Although I enjoyed the book a great deal, I think Kearney claims too much for such encounters. And anyway, I’ve always been suspicious of people who claim divine encounters.

Still, within scripture, God often seems a stranger. There is the whole concept of holiness, for example. The divine attribute of holiness has the sense of “apartness,” or “otherness” to it. When scriptural characters meet God—and there were very few who did, outside of dreams and visions—God’s holiness usually turned them away, put awe and fear into them, because God’s holiness is a wall of unknowing.

But there is also something incongruous about how God reveals himself to Biblical characters. I’ve just reread L. Frank Baum’s Wizard of Oz. In the first throne room scene where Dorothy and her companions meet Oz, he appears to them, in turn, as a giant head, a beautiful woman, a ball of fire, and a terrible beast. But in the end, these all turn out to be apparitions created by Oz. He is really something else, entirely.

And that is how it is with God in the Old Testament. God shows up in all sorts of guises.

God talks with Adam and Eve and walks with Enoch. Under the Oaks of Mamre, God appears as a guest to Abraham. God is a wrestler when he comes to Jacob at the Jabbok River. Gideon isn’t sure whether it is the angel of God or God who meets him, but thinks he’s going to die either way. The prophet Elijah can’t find God in the great wind, in the earthquake, or in the fire—though perhaps, oddly, God speaks in the silence. God is so bright and holy on Mount Sinai that the best Moses can manage is to get a glimpse from the back. Which one is the real God? Such encounters underline the strangeness of God.

God is a stranger in the New Testament too. Here we find the suggestion that Jesus—who goes around Palestine trying to keep his identity secret—is actually God. And then Jesus tells us that if we really want to meet him, we need to find him in the prisoner, the naked, the sick, and the stranger.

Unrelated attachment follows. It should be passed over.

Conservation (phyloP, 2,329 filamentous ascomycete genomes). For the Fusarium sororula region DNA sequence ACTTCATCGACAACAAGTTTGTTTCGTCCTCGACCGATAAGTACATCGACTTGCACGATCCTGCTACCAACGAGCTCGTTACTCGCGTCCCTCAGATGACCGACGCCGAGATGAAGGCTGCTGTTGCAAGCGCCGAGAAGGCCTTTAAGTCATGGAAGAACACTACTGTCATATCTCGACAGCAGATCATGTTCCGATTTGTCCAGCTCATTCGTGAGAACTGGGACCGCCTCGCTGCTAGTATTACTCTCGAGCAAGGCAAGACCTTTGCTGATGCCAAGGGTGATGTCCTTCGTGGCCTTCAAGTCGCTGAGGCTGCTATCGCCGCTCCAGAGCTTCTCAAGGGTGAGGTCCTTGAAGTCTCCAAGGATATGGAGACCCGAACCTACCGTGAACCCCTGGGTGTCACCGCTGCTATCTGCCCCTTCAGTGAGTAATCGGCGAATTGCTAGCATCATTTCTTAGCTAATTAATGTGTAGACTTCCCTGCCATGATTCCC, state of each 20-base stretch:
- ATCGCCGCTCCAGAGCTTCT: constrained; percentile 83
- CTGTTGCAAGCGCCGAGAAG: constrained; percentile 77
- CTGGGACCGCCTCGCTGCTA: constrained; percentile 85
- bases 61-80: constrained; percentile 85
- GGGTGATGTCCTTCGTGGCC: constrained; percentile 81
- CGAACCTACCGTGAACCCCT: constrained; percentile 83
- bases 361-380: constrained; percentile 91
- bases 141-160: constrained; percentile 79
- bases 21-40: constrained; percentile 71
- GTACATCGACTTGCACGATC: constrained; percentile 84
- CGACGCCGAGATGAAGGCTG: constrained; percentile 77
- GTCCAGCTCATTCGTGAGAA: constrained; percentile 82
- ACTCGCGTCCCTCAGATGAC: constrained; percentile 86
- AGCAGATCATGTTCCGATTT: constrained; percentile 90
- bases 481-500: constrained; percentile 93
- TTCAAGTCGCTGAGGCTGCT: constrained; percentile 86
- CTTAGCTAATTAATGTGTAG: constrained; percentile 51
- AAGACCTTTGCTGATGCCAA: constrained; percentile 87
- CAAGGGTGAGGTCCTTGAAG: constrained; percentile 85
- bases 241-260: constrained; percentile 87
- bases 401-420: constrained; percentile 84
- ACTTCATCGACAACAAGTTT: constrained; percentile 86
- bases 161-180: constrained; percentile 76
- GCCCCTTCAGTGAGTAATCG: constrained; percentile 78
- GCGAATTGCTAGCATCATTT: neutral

Over and over again, God is portrayed in scripture as a stranger—sometimes benevolent, sometimes angry, sometimes fearsome, and sometimes invisible.

The portrait of God as stranger is especially powerful in the non-name God gives himself at the burning bush. Yahweh.

Yahweh is probably best described as a verb that means something like “I am whoever I am.” So the name for God in the Old Testament is something like a long-running enigma or riddle—this God can’t be named, thus can’t be controlled, and can’t be explained. Every time I read this word in the Old Testament—thousands of times—I am reminded that it isn’t so much just that God hides from us as we can’t comprehend God, even if God is right before or behind us. In a way, Yahweh is saying to Moses, and to all of us, “I am a stranger to you.”

One of the ways that Jews acknowledge this distance between God and themselves is that they now refuse to say the word “Yahweh.” This honours God’s holiness and thus God’s strangeness. But I wonder if perhaps Jews also refuse to say the name “Yahweh” because they are also a bit disappointed with this apparent snub when Moses asked for a name at the burning bush. If so, I sympathize. Not ever saying “Yahweh” could be a Jewish strategy for asking God for a more personal and friendly relationship. It is a way of mourning the impossibility of a personal relationship with God. We are not on a first name basis with God. God is a cipher. God is beyond human knowing, explaining, or buddying around with. A stranger.

         I don’t mean, by saying so, to suggest that we can know nothing of God. I’m sure—no, better say I’m hopeful or I have faith—that God is the ground of all being. And, by saying God is a stranger, I don’t mean to suggest that in some wonderful and mysterious way, Jesus and his path of sacrificial love didn’t reveal something of God that we can hang onto. I guess that is why Jesus once said to the disciple Philip, "I am the way and the truth and the life. No one comes to the Father except through me. If you really know me, you will know my Father as well. From now on, you do know him and have seen him. But even here, we have not met and known Jesus like Philip did. The New Testament contains a fascinating portrait of Jesus. But this path to God is incredibly circuitous and obscured by the nearly 2000 years that have passed since these words were written. God is a stranger.

Which is why, I think, that in the Old Testament, we are told—so says Richard Kearney—thirty-six times to love the stranger, and only twice to love our neighbor. 

The bottom line is that Kearney’s book has made me wonder about the strangers in my life, in the news, the aliens in our gates we marginalize by defining them as "Illegal."I wonder who lives in and with all these strangers near and far. And I wonder whether seeing them, I can believe.